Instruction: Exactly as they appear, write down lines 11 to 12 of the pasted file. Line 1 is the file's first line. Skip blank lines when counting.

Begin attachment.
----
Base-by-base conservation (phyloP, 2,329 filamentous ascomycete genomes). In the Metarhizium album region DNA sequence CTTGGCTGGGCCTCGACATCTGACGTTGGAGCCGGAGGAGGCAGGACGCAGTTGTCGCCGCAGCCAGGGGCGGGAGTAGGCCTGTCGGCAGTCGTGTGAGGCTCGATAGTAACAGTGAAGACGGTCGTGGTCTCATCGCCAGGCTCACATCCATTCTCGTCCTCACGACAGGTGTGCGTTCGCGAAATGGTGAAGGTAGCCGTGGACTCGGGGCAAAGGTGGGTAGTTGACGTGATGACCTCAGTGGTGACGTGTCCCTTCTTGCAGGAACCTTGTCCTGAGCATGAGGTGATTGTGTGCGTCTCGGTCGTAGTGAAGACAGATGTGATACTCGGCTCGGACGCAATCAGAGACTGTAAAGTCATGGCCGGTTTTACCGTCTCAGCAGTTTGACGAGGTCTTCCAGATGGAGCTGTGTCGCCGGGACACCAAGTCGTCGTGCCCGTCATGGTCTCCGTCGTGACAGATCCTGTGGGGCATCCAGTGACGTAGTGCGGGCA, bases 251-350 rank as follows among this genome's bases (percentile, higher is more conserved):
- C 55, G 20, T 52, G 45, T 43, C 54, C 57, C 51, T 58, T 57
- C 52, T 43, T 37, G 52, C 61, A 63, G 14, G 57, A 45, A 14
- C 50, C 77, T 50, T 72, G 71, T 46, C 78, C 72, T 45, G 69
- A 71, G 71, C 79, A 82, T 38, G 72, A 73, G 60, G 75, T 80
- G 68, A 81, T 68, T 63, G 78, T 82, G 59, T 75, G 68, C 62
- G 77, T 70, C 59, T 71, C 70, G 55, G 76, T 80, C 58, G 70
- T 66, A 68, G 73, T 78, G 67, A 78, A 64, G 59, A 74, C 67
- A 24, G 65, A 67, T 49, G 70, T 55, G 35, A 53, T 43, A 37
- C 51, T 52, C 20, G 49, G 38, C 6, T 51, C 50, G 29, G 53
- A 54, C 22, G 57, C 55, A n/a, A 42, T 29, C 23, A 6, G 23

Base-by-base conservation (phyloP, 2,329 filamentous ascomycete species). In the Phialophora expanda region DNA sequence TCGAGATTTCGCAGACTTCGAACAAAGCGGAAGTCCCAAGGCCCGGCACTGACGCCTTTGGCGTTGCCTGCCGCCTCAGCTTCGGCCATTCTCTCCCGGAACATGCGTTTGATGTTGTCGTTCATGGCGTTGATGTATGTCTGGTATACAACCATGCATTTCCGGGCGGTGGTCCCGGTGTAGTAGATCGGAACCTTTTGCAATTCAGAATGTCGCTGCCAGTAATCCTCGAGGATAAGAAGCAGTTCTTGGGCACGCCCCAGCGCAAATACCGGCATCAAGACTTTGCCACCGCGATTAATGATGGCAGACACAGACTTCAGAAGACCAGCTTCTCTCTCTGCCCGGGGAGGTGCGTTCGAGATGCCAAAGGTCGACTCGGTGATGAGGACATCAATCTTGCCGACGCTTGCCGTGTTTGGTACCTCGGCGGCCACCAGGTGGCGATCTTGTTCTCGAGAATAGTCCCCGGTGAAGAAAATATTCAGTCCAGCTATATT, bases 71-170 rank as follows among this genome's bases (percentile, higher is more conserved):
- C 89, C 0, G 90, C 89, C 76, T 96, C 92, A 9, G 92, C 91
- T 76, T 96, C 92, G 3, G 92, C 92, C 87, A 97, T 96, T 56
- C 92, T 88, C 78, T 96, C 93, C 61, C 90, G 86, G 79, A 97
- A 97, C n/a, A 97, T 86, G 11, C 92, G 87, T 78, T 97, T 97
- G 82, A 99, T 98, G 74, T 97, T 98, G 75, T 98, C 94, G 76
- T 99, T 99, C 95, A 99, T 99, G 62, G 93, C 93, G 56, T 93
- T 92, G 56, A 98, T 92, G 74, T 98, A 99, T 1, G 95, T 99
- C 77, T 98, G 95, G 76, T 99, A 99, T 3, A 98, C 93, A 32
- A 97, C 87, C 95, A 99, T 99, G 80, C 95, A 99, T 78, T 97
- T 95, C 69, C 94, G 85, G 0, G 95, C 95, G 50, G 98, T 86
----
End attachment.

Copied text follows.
- A 54, C 22, G 57, C 55, A n/a, A 42, T 29, C 23, A 6, G 23

Base-by-base conservation (phyloP, 2,329 filamentous ascomycete species). In the Phialophora expanda region DNA sequence TCGAGATTTCGCAGACTTCGAACAAAGCGGAAGTCCCAAGGCCCGGCACTGACGCCTTTGGCGTTGCCTGCCGCCTCAGCTTCGGCCATTCTCTCCCGGAACATGCGTTTGATGTTGTCGTTCATGGCGTTGATGTATGTCTGGTATACAACCATGCATTTCCGGGCGGTGGTCCCGGTGTAGTAGATCGGAACCTTTTGCAATTCAGAATGTCGCTGCCAGTAATCCTCGAGGATAAGAAGCAGTTCTTGGGCACGCCCCAGCGCAAATACCGGCATCAAGACTTTGCCACCGCGATTAATGATGGCAGACACAGACTTCAGAAGACCAGCTTCTCTCTCTGCCCGGGGAGGTGCGTTCGAGATGCCAAAGGTCGACTCGGTGATGAGGACATCAATCTTGCCGACGCTTGCCGTGTTTGGTACCTCGGCGGCCACCAGGTGGCGATCTTGTTCTCGAGAATAGTCCCCGGTGAAGAAAATATTCAGTCCAGCTATATT, bases 71-170 rank as follows among this genome's bases (percentile, higher is more conserved):